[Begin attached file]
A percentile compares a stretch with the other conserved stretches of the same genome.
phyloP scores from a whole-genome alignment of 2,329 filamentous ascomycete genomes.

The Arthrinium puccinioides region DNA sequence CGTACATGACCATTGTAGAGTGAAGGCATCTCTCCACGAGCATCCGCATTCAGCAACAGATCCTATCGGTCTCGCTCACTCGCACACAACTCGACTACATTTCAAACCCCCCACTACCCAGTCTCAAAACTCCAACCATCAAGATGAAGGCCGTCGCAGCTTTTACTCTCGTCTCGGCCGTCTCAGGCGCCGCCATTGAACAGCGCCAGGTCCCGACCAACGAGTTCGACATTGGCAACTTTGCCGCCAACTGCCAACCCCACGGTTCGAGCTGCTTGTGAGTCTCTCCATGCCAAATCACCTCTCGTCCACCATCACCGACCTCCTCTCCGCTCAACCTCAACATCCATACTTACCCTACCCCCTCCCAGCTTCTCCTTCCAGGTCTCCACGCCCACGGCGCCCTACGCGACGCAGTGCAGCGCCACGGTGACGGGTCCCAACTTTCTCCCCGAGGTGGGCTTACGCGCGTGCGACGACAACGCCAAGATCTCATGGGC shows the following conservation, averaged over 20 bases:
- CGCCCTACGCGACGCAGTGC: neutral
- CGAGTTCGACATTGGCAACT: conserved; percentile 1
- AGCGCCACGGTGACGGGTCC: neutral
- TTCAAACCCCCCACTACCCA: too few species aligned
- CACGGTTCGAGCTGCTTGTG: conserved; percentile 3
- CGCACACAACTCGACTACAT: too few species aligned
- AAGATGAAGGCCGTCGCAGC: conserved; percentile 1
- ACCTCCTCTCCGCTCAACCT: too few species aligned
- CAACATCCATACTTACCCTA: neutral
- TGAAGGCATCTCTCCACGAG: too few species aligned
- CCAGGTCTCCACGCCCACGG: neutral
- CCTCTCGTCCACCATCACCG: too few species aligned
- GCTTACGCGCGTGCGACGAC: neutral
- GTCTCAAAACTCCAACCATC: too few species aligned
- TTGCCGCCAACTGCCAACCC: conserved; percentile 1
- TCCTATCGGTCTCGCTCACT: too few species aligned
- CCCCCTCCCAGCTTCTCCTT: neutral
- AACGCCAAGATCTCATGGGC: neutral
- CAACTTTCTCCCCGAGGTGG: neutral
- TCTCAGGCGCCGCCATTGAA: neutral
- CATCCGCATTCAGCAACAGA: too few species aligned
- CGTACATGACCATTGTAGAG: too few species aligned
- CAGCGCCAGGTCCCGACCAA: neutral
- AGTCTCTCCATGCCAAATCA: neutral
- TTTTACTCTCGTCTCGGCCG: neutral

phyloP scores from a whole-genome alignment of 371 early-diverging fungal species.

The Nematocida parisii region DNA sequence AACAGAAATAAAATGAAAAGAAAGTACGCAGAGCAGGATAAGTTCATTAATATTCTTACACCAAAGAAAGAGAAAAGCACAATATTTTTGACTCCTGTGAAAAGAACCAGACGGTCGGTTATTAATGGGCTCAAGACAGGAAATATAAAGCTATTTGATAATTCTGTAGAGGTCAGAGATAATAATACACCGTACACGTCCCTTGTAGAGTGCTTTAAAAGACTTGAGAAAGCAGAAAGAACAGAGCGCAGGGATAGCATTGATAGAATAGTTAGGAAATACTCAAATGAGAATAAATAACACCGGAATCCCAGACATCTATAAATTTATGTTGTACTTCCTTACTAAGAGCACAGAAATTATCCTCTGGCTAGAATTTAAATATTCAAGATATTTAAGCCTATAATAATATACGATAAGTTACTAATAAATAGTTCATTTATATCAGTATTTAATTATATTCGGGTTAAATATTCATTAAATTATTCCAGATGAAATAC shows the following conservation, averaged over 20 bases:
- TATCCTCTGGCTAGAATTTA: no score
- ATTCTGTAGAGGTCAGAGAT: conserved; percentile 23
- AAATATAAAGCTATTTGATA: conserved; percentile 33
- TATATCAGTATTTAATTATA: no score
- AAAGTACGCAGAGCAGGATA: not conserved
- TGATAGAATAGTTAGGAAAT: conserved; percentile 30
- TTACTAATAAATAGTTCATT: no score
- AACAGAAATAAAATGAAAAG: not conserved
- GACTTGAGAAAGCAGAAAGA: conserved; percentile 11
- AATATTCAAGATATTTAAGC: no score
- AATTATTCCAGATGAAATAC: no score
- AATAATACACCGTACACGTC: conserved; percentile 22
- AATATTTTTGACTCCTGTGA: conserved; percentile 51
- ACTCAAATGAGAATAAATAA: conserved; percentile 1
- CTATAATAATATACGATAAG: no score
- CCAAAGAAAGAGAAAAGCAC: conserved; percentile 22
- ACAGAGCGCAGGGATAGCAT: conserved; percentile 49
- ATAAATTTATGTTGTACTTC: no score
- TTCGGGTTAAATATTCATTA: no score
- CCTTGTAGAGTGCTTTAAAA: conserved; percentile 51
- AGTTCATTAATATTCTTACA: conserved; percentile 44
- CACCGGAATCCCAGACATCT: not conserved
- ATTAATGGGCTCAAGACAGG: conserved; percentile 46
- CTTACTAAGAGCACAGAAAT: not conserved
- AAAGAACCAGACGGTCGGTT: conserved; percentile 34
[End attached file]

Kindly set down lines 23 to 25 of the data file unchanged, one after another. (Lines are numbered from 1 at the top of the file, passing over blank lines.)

- TCTCAGGCGCCGCCATTGAA: neutral
- CATCCGCATTCAGCAACAGA: too few species aligned
- CGTACATGACCATTGTAGAG: too few species aligned